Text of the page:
Social media teems with “body transformation” stories. Magazines and websites exist whose sole purpose is to explore physical fitness and improvement. Men and women look for ways to increase sex appeal or hide the physical signs of aging. Athletes strive to become faster, stronger, more efficient in their movements. Health professionals and scientists work tirelessly to find methods of extending human life. People want to be better physically, and the work done in efforts to reach that goal are another form of recreation.
     It could be that the most under-appreciated facet of the inner self in our culture today is the mind. Many people seek a higher education, but that’s not necessarily the same as recreating the mind. Romans 12 tells us to be transformed by the “renewal of your minds.” There is much more to it than getting a good education. Wisdom. Discernment. Understanding of the deeper things in life. The search for real truth (not the subjective “truth” popularized in today’s Western culture). There are a multitude of ways to develop the mind, but sadly, many men today aren’t pursuing this kind of growth and improvement. Don’t get me wrong; many men are. But it’s not the popular thing. I think that needs to change; men need to find ways to recreate themselves mentally and intellectually.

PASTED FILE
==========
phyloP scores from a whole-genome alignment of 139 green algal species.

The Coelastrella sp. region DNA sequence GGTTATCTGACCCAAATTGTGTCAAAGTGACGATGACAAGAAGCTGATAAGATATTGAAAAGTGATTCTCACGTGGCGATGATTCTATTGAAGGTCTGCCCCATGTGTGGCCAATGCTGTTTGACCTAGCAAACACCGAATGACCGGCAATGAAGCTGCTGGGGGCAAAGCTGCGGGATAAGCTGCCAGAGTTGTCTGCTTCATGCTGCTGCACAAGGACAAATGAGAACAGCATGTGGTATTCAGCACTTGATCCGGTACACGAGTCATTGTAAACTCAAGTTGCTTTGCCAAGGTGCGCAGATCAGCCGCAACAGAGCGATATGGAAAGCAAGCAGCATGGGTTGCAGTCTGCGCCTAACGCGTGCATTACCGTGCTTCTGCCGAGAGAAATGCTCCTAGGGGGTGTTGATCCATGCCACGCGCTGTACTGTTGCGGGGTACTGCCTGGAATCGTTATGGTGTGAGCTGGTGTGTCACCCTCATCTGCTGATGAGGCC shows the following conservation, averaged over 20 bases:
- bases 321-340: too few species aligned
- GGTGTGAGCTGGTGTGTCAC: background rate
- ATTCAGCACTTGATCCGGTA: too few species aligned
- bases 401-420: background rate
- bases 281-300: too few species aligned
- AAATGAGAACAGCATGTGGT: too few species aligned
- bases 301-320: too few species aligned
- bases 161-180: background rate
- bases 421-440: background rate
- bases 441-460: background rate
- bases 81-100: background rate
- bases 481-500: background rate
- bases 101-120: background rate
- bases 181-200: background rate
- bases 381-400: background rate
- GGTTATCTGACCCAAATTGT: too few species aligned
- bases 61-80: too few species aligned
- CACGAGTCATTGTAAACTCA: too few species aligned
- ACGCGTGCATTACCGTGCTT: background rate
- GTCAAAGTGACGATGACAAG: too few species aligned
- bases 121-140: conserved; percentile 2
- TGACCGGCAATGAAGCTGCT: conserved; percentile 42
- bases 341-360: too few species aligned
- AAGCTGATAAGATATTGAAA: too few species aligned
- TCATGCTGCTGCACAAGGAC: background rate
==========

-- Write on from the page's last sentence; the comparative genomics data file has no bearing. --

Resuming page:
So recreation is a process. It’s the ongoing pursuit of a better self, a pursuit with no endpoint, no finish line. As I sit here realizing just how long this post turned out to be, I realize that there is so much to learn and so much to be talked about in regards to personal improvement. That’s why this website exists, to push myself and other men towards the better self – in the mind, the body, and the soul.


  1. Well said my friend. Recreation is a constant struggle of successes and failures. However, we must never cease to strive to become more Christ-like. My shortcomings and failures keep me humble, but my love for Christ keeps me trying again and again. I fear too many become discouraged and give themselves over to defeat. They are the brothers and sisters that need us most. They have not turned their back on their faith in Christ. They have turned their back on themselves. They convince themselves that they are somehow beyond recreation and restoration. Thank you for creating this site. Keep up the fight and keep the faith.


    1. Thanks, Jerry. I agree that many people either give up in defeat or get caught up in a cycle of starting but never following through. Recreation is a lifelong process, a constant uphill push that requires commitment and follow-through. Not that we never fail, but failure is a chance to learn and adapt. Good to hear from you, my friend.